TRAVEL TO WORK IN BRITAIN: A SELECTIVE REVIEW

This report presents information about the changing pattern of the work-journey in Britain. Since 1950 a number of studies have been made of various aspects of the work-journey including modal split, spatial distribution of residences and workplaces and broad patterns of movement. These studies are reviewed briefly in this report. The information obtained from the literature review is supplemented with 1975/76 National Travel Survey data giving modal split, journey length and time for different socioeconomic groups. The main findings from the review and the survey data include: An increase in the use of cars as the principal mode of travel to work and a coresponding decline in the use of public transport; An increase in average length for the work-journey at the annual rate of 1 per cent between 1921 and 1966; Residential locations of car users are more widely distributed than those of public transport users; A progressive outward shift of residences from inner areas to conurbation peripheries with an attendant increase in in-commuting; An increase in out-commuting by residents of conurbations and conurbation centres; Residents in inner areas make shorter trips than residents in outer areas; and Workplaces in inner areas attract longer work-journeys than workplaces in peripheral areas. /Author/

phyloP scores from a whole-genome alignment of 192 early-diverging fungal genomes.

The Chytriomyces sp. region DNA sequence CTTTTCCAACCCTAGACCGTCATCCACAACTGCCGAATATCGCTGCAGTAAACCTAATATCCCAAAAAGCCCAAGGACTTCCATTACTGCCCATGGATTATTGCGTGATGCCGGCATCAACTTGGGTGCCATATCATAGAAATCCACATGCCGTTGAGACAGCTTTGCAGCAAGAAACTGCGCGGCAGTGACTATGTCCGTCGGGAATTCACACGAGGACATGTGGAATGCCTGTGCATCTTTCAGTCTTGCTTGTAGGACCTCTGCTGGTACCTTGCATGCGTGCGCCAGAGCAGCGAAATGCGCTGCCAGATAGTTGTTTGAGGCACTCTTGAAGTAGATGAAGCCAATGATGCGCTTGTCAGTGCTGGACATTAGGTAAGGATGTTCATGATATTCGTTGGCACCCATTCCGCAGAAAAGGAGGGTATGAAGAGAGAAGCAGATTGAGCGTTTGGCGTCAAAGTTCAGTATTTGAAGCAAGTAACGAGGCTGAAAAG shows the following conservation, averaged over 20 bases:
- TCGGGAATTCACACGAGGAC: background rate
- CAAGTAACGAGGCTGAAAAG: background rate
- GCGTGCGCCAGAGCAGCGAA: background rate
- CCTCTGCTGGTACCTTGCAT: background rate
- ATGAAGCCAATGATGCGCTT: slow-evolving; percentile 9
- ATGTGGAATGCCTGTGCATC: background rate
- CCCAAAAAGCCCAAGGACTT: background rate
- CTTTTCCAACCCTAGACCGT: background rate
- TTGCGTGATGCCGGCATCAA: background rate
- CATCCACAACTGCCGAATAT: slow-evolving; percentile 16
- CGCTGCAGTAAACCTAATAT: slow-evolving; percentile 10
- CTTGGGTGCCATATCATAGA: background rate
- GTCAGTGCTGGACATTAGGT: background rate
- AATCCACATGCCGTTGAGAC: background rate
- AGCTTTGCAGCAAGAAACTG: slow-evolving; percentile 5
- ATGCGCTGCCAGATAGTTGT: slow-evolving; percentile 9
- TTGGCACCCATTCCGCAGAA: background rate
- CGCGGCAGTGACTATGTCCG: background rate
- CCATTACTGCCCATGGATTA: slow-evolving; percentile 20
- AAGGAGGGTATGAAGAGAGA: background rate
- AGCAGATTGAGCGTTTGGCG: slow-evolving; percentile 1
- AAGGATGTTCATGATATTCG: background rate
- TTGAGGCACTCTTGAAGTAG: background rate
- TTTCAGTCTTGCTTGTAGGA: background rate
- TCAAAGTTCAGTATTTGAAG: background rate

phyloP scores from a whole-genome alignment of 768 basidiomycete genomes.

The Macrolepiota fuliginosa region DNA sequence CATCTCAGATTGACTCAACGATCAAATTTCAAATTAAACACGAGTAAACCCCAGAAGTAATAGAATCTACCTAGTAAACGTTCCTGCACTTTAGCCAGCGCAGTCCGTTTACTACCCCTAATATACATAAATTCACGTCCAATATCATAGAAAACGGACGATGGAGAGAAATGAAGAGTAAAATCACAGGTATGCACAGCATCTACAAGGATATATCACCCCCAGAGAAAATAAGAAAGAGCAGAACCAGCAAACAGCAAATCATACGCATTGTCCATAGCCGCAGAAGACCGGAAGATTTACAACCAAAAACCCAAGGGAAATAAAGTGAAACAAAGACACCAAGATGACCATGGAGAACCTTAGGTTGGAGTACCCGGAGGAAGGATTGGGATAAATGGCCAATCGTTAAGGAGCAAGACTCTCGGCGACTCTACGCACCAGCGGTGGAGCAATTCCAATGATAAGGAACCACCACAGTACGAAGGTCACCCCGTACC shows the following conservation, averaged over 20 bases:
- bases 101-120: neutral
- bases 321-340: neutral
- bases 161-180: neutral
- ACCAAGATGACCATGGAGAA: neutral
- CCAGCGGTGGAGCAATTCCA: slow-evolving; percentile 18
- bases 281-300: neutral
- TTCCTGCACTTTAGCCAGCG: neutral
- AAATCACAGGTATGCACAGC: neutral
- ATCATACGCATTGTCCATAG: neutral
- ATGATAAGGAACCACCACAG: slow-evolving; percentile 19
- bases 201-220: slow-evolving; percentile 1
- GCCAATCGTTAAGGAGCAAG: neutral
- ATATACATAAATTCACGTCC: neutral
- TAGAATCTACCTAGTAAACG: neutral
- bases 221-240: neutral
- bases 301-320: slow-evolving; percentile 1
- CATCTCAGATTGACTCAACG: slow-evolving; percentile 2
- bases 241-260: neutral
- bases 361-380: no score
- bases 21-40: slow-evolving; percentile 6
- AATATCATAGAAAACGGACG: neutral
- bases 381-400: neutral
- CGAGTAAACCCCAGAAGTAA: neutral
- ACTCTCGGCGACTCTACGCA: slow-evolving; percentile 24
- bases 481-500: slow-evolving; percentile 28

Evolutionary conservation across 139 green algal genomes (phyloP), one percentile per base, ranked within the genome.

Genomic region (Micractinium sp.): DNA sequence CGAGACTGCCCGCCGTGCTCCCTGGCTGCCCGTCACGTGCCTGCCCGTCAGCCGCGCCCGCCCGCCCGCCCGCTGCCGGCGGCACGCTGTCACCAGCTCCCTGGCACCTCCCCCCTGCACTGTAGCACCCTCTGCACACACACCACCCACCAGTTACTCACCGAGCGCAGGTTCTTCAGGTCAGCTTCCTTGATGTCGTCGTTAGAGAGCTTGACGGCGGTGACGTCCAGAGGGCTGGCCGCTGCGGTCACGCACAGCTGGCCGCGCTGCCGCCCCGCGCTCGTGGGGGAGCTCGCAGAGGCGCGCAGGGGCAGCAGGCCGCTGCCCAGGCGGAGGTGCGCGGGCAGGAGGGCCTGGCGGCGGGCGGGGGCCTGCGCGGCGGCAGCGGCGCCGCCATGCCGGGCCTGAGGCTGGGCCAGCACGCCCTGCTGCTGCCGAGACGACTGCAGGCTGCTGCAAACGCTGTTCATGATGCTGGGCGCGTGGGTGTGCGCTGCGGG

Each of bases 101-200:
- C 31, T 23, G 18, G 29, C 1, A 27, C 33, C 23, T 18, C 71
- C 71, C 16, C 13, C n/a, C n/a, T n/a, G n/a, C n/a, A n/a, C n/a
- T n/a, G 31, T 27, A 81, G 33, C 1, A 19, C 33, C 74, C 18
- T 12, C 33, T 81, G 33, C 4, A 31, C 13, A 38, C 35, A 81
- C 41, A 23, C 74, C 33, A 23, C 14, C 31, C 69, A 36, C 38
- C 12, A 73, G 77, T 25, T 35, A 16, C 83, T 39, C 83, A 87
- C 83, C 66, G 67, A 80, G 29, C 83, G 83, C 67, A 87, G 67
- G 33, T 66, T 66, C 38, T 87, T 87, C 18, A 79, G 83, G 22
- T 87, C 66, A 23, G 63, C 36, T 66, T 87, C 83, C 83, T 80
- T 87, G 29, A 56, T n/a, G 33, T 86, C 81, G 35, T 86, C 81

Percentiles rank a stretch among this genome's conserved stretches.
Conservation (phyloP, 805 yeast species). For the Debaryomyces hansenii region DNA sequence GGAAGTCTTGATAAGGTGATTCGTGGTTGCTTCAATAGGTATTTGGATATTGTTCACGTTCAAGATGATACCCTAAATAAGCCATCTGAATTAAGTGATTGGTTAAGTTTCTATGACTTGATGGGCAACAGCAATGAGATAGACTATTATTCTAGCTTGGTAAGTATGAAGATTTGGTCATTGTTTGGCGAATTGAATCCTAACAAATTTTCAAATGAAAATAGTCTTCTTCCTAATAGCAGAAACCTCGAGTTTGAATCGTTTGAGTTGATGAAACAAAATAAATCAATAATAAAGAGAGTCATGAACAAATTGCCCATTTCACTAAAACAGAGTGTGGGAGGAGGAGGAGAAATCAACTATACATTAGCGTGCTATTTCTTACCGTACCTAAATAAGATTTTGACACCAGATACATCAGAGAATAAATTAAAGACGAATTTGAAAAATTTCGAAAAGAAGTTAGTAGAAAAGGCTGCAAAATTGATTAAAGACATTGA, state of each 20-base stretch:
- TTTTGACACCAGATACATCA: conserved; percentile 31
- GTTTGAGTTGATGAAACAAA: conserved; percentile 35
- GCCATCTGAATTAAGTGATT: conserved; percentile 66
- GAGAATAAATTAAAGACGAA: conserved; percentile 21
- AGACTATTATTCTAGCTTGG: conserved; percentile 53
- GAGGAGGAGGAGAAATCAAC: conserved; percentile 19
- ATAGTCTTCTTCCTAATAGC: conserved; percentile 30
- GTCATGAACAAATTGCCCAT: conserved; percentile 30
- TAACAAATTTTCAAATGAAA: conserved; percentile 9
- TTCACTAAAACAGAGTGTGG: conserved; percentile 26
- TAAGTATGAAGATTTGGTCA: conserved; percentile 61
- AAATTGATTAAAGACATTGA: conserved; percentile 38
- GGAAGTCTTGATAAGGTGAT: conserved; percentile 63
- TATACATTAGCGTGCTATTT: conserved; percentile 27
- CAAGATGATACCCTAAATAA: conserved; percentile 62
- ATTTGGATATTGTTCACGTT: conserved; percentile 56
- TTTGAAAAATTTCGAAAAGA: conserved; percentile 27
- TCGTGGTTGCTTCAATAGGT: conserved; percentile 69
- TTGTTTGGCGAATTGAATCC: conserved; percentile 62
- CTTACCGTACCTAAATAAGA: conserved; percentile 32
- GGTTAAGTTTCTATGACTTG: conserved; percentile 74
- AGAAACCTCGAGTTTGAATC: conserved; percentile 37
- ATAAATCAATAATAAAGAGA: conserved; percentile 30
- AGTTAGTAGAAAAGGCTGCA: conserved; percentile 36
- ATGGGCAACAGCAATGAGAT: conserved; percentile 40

• Corporate Authors:

    Transport and Road Research Laboratory (TRRL)

    Wokingham, Berkshire  United Kingdom 
  • Authors:
    • Das, M
  • Publication Date: 1978

Media Info

Subject/Index Terms

Filing Info

  • Accession Number: 00188207
  • Record Type: Publication
  • Source Agency: Transport and Road Research Laboratory (TRRL)
  • Report/Paper Numbers: Lab. Report 849
  • Files: ITRD, TRIS, ATRI
  • Created Date: Mar 28 1981 12:00AM